On reconciling who you’ve been and who you are becoming, by Hannah.
By the time we’ve spent a few years in college (or whatever the equivalent), we’ve probably found something out about our “identity” – I am a quiet/loud person, I am good at ________. I like _____, I don’t like ______. We’ve taken enough psychology classes to have at least a basic understanding of our personality type – and there’s a good chance that we understand a few fancy acronyms like MBTI. We “know” who we are (or, so we think).
However, then the post-college-freshman years come along, and we realize that we know absolutely nothing. We start to have friends or co-workers with Master’s degrees, and realize that while they are intelligent, they still make mistakes and get computer viruses and forget to do their laundry. In other words, we realize how much knowledge exists, and how very human we are, and prone to greatness only if we try. Singers aren’t always born with American Idol ease. Biological researchers don’t find a cure for a new type of cancer once a week. Rather, the vastness of knowledge spans above as great, unreachable, and impregnable to attain.
Still, just as we begin to realize just how little we know, we also realize how much we have grown. Somehow, many of the statements we made about ourselves from high school no longer hold true. I am good at ______ changes from I am good at playing basketball, to I am good at using data entry systems. Two years ago, we probably didn’t have a clue what a data entry system was, or why we would need to use one – much less become proficient at it. Take “data entry” and apply it to whatever skills you have gained in your job, career, schoolwork, or other studies. No longer are we in the place where identity crisis characterizes our lives like in the multitude of adolescent TV dramas; however, something has changed. Just as we discover ourselves, we find that we’ve outgrown our self-definitions.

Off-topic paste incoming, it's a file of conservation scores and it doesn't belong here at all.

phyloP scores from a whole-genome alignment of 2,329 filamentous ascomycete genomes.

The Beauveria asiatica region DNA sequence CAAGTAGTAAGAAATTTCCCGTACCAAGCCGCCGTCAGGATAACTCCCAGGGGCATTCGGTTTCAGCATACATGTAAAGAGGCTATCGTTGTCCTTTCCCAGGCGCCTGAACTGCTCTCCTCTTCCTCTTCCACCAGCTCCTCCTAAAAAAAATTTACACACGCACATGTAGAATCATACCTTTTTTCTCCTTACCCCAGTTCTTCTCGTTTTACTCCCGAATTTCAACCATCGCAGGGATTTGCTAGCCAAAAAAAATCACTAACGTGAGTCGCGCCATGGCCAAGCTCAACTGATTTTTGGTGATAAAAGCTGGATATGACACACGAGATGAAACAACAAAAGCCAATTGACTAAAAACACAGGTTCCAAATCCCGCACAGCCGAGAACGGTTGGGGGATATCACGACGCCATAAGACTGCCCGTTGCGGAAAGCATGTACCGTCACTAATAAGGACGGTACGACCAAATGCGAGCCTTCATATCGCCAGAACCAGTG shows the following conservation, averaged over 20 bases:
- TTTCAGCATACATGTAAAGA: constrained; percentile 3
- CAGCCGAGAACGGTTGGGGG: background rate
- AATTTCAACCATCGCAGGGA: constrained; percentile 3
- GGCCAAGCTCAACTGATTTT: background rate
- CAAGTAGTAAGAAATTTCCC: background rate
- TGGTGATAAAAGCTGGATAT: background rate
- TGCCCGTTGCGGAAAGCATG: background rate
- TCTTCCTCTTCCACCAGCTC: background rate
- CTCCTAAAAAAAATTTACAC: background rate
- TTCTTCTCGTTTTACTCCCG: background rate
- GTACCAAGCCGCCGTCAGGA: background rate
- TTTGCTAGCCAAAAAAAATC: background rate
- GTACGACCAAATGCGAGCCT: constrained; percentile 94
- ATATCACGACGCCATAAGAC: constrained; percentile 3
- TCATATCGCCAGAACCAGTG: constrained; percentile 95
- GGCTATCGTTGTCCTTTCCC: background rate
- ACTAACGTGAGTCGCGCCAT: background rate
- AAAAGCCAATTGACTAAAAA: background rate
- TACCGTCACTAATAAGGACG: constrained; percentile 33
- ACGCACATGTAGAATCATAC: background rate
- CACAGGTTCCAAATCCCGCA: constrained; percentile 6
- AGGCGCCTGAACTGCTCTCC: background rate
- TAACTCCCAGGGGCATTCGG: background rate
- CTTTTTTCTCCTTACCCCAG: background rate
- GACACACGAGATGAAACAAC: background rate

One reason why I took such a long hiatus from writing at this blog is because I began to realize that I was undergoing the same changes. Before I could write again in an authentic way, I had to reconcile the old with the new- understand fully where I’ve been, as well as give myself some room to grow. Sometimes we need silence. Sometimes it’s better to refrain from writing and experience a little more of life, before having new insights to share with others. This part of my own journey reflects something of greater significance: a need for us to give ourselves permission to grow, even if we’re past the “growing years”.
Yes, you probably won’t gain any more inches in height any time soon, and you probably already have a high school diploma (and maybe even a degree), but as we reach greater maturity and the bill-paying, obligation-having, nitty-gritty part of adulthood, it’s important to realize that we still have room to grow. And change. And outgrow and re-outgrow definitions of ourselves that we established long ago. Maybe today you are a working professional, or a young mother, or a bride-to-be. Maybe you are a college student that (finally) knows what you want to do (sort of). No matter where you are at in life at this very moment, give yourself some permission to change. To improve. To mature. To be yourself, plus another year of knowledge, study, and work expertise. You’re still a work in progress- and you’re not finished yet.
To find out more about Hannah K., visit our writer’s page.
Art Credit: Pinterest